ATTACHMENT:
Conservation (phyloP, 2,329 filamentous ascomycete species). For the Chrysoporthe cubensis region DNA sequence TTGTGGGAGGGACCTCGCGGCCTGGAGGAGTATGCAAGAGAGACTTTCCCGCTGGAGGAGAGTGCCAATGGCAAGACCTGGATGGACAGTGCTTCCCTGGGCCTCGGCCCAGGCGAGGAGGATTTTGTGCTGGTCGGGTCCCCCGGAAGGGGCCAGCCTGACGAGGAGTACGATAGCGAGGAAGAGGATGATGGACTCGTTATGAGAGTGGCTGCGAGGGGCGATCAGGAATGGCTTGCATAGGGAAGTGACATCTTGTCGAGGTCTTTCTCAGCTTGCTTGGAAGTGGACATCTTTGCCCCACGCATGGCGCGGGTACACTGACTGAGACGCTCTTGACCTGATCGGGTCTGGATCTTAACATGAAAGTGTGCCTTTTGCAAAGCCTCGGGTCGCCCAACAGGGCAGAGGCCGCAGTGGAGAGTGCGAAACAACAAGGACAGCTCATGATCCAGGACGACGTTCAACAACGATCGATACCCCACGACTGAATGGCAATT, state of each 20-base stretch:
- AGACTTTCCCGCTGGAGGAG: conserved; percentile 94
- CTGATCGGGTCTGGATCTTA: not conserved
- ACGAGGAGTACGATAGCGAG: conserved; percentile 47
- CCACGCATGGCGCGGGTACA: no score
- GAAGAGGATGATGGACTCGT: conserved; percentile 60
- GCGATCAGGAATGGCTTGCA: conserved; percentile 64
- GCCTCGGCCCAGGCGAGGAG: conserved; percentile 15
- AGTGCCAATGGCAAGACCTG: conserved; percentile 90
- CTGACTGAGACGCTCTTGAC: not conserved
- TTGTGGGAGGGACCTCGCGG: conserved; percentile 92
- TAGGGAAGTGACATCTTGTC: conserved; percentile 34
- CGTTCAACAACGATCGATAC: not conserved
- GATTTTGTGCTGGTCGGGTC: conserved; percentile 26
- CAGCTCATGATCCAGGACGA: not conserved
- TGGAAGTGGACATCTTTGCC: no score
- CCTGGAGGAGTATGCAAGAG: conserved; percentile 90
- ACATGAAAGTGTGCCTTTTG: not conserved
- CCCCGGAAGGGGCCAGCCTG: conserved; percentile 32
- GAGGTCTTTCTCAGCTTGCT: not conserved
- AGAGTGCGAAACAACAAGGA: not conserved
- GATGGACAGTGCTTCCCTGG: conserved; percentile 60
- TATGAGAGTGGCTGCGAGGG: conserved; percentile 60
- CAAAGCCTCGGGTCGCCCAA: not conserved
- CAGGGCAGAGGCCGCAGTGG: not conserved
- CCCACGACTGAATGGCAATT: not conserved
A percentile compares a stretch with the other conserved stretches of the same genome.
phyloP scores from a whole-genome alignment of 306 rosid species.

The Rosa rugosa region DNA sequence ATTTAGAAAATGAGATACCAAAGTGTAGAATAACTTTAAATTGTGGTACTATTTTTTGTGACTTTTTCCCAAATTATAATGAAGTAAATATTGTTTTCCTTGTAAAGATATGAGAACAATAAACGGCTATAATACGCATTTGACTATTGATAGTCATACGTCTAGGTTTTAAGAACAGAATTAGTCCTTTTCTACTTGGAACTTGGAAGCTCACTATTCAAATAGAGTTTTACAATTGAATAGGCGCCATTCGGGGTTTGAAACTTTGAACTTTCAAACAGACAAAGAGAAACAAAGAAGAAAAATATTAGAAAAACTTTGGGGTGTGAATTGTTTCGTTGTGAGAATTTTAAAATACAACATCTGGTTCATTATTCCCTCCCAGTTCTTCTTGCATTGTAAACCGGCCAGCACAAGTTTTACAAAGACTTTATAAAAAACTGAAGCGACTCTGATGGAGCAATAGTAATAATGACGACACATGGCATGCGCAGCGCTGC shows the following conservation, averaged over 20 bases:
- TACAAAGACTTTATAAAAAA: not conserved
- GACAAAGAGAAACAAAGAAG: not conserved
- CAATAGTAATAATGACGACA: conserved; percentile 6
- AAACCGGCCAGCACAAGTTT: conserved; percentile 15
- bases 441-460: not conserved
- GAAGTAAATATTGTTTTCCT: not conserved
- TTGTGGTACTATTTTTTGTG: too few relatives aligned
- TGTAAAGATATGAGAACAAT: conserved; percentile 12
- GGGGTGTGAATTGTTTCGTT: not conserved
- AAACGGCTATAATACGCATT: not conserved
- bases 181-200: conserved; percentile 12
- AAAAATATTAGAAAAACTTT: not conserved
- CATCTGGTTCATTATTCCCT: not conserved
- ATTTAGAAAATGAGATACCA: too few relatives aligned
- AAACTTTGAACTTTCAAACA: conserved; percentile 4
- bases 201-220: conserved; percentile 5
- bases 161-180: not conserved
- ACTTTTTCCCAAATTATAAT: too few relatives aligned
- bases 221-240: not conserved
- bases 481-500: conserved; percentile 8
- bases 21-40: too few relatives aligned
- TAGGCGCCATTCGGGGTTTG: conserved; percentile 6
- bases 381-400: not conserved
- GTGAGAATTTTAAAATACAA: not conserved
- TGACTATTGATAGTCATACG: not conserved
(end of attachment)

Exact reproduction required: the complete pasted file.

Conservation (phyloP, 2,329 filamentous ascomycete species). For the Chrysoporthe cubensis region DNA sequence TTGTGGGAGGGACCTCGCGGCCTGGAGGAGTATGCAAGAGAGACTTTCCCGCTGGAGGAGAGTGCCAATGGCAAGACCTGGATGGACAGTGCTTCCCTGGGCCTCGGCCCAGGCGAGGAGGATTTTGTGCTGGTCGGGTCCCCCGGAAGGGGCCAGCCTGACGAGGAGTACGATAGCGAGGAAGAGGATGATGGACTCGTTATGAGAGTGGCTGCGAGGGGCGATCAGGAATGGCTTGCATAGGGAAGTGACATCTTGTCGAGGTCTTTCTCAGCTTGCTTGGAAGTGGACATCTTTGCCCCACGCATGGCGCGGGTACACTGACTGAGACGCTCTTGACCTGATCGGGTCTGGATCTTAACATGAAAGTGTGCCTTTTGCAAAGCCTCGGGTCGCCCAACAGGGCAGAGGCCGCAGTGGAGAGTGCGAAACAACAAGGACAGCTCATGATCCAGGACGACGTTCAACAACGATCGATACCCCACGACTGAATGGCAATT, state of each 20-base stretch:
- AGACTTTCCCGCTGGAGGAG: conserved; percentile 94
- CTGATCGGGTCTGGATCTTA: not conserved
- ACGAGGAGTACGATAGCGAG: conserved; percentile 47
- CCACGCATGGCGCGGGTACA: no score
- GAAGAGGATGATGGACTCGT: conserved; percentile 60
- GCGATCAGGAATGGCTTGCA: conserved; percentile 64
- GCCTCGGCCCAGGCGAGGAG: conserved; percentile 15
- AGTGCCAATGGCAAGACCTG: conserved; percentile 90
- CTGACTGAGACGCTCTTGAC: not conserved
- TTGTGGGAGGGACCTCGCGG: conserved; percentile 92
- TAGGGAAGTGACATCTTGTC: conserved; percentile 34
- CGTTCAACAACGATCGATAC: not conserved
- GATTTTGTGCTGGTCGGGTC: conserved; percentile 26
- CAGCTCATGATCCAGGACGA: not conserved
- TGGAAGTGGACATCTTTGCC: no score
- CCTGGAGGAGTATGCAAGAG: conserved; percentile 90
- ACATGAAAGTGTGCCTTTTG: not conserved
- CCCCGGAAGGGGCCAGCCTG: conserved; percentile 32
- GAGGTCTTTCTCAGCTTGCT: not conserved
- AGAGTGCGAAACAACAAGGA: not conserved
- GATGGACAGTGCTTCCCTGG: conserved; percentile 60
- TATGAGAGTGGCTGCGAGGG: conserved; percentile 60
- CAAAGCCTCGGGTCGCCCAA: not conserved
- CAGGGCAGAGGCCGCAGTGG: not conserved
- CCCACGACTGAATGGCAATT: not conserved
A percentile compares a stretch with the other conserved stretches of the same genome.
phyloP scores from a whole-genome alignment of 306 rosid species.

The Rosa rugosa region DNA sequence ATTTAGAAAATGAGATACCAAAGTGTAGAATAACTTTAAATTGTGGTACTATTTTTTGTGACTTTTTCCCAAATTATAATGAAGTAAATATTGTTTTCCTTGTAAAGATATGAGAACAATAAACGGCTATAATACGCATTTGACTATTGATAGTCATACGTCTAGGTTTTAAGAACAGAATTAGTCCTTTTCTACTTGGAACTTGGAAGCTCACTATTCAAATAGAGTTTTACAATTGAATAGGCGCCATTCGGGGTTTGAAACTTTGAACTTTCAAACAGACAAAGAGAAACAAAGAAGAAAAATATTAGAAAAACTTTGGGGTGTGAATTGTTTCGTTGTGAGAATTTTAAAATACAACATCTGGTTCATTATTCCCTCCCAGTTCTTCTTGCATTGTAAACCGGCCAGCACAAGTTTTACAAAGACTTTATAAAAAACTGAAGCGACTCTGATGGAGCAATAGTAATAATGACGACACATGGCATGCGCAGCGCTGC shows the following conservation, averaged over 20 bases:
- TACAAAGACTTTATAAAAAA: not conserved
- GACAAAGAGAAACAAAGAAG: not conserved
- CAATAGTAATAATGACGACA: conserved; percentile 6
- AAACCGGCCAGCACAAGTTT: conserved; percentile 15
- bases 441-460: not conserved
- GAAGTAAATATTGTTTTCCT: not conserved
- TTGTGGTACTATTTTTTGTG: too few relatives aligned
- TGTAAAGATATGAGAACAAT: conserved; percentile 12
- GGGGTGTGAATTGTTTCGTT: not conserved
- AAACGGCTATAATACGCATT: not conserved
- bases 181-200: conserved; percentile 12
- AAAAATATTAGAAAAACTTT: not conserved
- CATCTGGTTCATTATTCCCT: not conserved
- ATTTAGAAAATGAGATACCA: too few relatives aligned
- AAACTTTGAACTTTCAAACA: conserved; percentile 4
- bases 201-220: conserved; percentile 5
- bases 161-180: not conserved
- ACTTTTTCCCAAATTATAAT: too few relatives aligned
- bases 221-240: not conserved
- bases 481-500: conserved; percentile 8
- bases 21-40: too few relatives aligned
- TAGGCGCCATTCGGGGTTTG: conserved; percentile 6
- bases 381-400: not conserved
- GTGAGAATTTTAAAATACAA: not conserved
- TGACTATTGATAGTCATACG: not conserved